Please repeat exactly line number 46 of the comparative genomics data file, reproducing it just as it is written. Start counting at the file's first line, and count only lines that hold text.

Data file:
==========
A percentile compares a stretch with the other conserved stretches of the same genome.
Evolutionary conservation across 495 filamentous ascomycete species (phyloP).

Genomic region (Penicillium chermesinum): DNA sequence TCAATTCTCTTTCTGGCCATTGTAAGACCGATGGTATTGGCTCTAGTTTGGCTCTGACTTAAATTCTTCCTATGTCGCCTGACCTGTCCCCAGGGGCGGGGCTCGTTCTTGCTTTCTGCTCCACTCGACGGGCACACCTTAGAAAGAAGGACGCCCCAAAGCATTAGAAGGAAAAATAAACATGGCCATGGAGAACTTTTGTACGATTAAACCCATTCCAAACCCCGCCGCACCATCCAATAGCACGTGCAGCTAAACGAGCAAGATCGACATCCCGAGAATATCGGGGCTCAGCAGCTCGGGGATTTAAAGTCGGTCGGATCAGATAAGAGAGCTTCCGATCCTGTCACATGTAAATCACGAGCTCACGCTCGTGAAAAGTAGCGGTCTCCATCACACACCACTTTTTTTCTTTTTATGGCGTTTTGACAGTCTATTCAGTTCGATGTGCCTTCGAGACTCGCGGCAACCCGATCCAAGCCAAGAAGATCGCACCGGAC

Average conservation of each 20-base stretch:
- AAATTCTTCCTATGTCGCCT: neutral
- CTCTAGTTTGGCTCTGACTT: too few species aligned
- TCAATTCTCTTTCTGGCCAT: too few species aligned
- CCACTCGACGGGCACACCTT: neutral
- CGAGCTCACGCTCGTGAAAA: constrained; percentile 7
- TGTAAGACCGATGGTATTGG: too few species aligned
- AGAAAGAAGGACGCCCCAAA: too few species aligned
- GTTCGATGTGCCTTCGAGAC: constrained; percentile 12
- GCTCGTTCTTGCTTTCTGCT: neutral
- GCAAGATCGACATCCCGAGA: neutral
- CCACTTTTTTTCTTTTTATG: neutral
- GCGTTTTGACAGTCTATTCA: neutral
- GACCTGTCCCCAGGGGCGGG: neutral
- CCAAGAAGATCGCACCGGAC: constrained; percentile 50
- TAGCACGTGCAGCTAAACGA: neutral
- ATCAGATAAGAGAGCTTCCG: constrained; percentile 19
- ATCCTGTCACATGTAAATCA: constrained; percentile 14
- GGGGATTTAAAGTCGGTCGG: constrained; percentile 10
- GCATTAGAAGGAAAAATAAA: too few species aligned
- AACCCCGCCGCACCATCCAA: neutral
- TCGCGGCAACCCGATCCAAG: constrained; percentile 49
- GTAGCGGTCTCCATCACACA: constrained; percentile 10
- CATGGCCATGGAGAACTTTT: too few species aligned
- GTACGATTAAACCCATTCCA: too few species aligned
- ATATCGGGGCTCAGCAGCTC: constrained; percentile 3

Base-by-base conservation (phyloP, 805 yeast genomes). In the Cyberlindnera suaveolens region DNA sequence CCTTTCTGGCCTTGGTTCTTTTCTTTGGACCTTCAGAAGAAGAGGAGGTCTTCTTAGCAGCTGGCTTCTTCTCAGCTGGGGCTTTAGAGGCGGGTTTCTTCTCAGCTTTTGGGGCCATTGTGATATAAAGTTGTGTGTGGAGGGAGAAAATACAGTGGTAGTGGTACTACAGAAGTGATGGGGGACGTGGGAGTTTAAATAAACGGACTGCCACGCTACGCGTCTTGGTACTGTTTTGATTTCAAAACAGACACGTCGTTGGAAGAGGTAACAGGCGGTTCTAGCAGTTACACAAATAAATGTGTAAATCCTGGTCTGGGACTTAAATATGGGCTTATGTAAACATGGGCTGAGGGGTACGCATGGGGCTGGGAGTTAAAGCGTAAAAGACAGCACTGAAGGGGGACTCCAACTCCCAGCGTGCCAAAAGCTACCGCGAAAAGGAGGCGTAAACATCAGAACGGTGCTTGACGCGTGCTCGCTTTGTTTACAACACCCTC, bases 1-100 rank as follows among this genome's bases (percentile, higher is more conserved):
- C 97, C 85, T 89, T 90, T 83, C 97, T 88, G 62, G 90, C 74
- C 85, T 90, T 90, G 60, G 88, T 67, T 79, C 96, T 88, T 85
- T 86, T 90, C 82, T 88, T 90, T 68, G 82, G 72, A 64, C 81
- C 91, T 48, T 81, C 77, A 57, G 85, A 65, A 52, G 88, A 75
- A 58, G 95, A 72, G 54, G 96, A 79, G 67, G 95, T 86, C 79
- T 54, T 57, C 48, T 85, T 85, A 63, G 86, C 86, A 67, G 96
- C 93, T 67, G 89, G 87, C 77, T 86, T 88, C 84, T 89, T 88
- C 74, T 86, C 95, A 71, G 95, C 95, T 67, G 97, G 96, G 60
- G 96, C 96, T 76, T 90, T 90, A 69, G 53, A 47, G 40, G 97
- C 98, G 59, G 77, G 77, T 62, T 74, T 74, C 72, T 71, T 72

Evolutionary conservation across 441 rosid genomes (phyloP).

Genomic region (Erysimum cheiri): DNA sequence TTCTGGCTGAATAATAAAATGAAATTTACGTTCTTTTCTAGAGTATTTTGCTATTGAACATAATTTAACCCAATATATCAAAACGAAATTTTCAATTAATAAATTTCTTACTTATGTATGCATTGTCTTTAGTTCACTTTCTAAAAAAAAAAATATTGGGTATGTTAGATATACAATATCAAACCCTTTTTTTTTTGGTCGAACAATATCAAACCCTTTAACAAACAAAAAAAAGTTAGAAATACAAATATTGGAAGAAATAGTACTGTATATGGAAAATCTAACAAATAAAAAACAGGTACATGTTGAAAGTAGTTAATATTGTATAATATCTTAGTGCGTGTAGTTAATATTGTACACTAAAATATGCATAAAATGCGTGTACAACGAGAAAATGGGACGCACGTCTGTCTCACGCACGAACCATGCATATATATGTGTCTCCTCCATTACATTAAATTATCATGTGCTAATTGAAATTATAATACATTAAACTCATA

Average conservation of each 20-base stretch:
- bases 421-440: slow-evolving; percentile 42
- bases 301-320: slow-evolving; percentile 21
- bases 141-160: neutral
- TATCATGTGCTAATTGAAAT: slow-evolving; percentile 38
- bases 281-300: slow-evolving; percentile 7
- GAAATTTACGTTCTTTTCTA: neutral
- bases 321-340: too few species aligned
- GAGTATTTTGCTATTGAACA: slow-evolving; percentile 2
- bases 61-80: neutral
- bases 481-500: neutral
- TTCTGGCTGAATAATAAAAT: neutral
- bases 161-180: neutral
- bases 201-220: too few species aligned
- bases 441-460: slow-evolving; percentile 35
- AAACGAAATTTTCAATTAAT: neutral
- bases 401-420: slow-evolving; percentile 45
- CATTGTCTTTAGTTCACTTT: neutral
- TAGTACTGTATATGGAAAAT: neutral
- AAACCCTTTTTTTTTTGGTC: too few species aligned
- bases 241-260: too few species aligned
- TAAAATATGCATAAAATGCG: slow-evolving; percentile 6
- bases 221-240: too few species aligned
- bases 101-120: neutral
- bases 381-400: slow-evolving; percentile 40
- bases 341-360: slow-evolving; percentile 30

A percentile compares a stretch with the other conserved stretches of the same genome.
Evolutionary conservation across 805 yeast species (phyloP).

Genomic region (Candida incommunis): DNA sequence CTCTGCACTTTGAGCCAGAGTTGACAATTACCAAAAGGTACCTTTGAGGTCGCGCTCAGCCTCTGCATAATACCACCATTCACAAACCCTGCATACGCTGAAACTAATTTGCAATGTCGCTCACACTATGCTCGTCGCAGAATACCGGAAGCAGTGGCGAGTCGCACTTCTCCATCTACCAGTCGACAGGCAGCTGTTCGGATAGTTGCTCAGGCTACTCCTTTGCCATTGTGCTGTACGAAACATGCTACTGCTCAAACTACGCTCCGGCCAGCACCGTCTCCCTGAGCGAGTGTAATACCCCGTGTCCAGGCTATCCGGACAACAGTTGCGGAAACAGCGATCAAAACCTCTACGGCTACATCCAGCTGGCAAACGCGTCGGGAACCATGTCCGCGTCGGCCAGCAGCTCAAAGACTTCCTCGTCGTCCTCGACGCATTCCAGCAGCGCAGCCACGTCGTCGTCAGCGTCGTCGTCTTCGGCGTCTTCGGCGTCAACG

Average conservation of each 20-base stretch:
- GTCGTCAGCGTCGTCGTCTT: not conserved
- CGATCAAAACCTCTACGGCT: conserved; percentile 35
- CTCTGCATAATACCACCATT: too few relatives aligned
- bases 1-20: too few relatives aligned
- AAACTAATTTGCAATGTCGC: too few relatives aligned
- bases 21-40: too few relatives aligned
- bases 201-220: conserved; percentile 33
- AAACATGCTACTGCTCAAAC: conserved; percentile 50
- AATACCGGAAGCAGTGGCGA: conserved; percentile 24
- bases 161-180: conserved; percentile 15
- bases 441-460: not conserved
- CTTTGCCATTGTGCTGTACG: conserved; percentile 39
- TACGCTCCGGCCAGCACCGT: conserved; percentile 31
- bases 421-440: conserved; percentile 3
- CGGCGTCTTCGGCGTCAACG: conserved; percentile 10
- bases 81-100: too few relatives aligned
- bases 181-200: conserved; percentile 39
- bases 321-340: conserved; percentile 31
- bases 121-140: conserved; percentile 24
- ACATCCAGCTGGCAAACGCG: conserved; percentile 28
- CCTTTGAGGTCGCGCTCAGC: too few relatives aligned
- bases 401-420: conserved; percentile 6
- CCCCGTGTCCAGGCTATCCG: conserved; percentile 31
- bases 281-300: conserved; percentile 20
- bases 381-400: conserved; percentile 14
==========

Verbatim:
- bases 141-160: neutral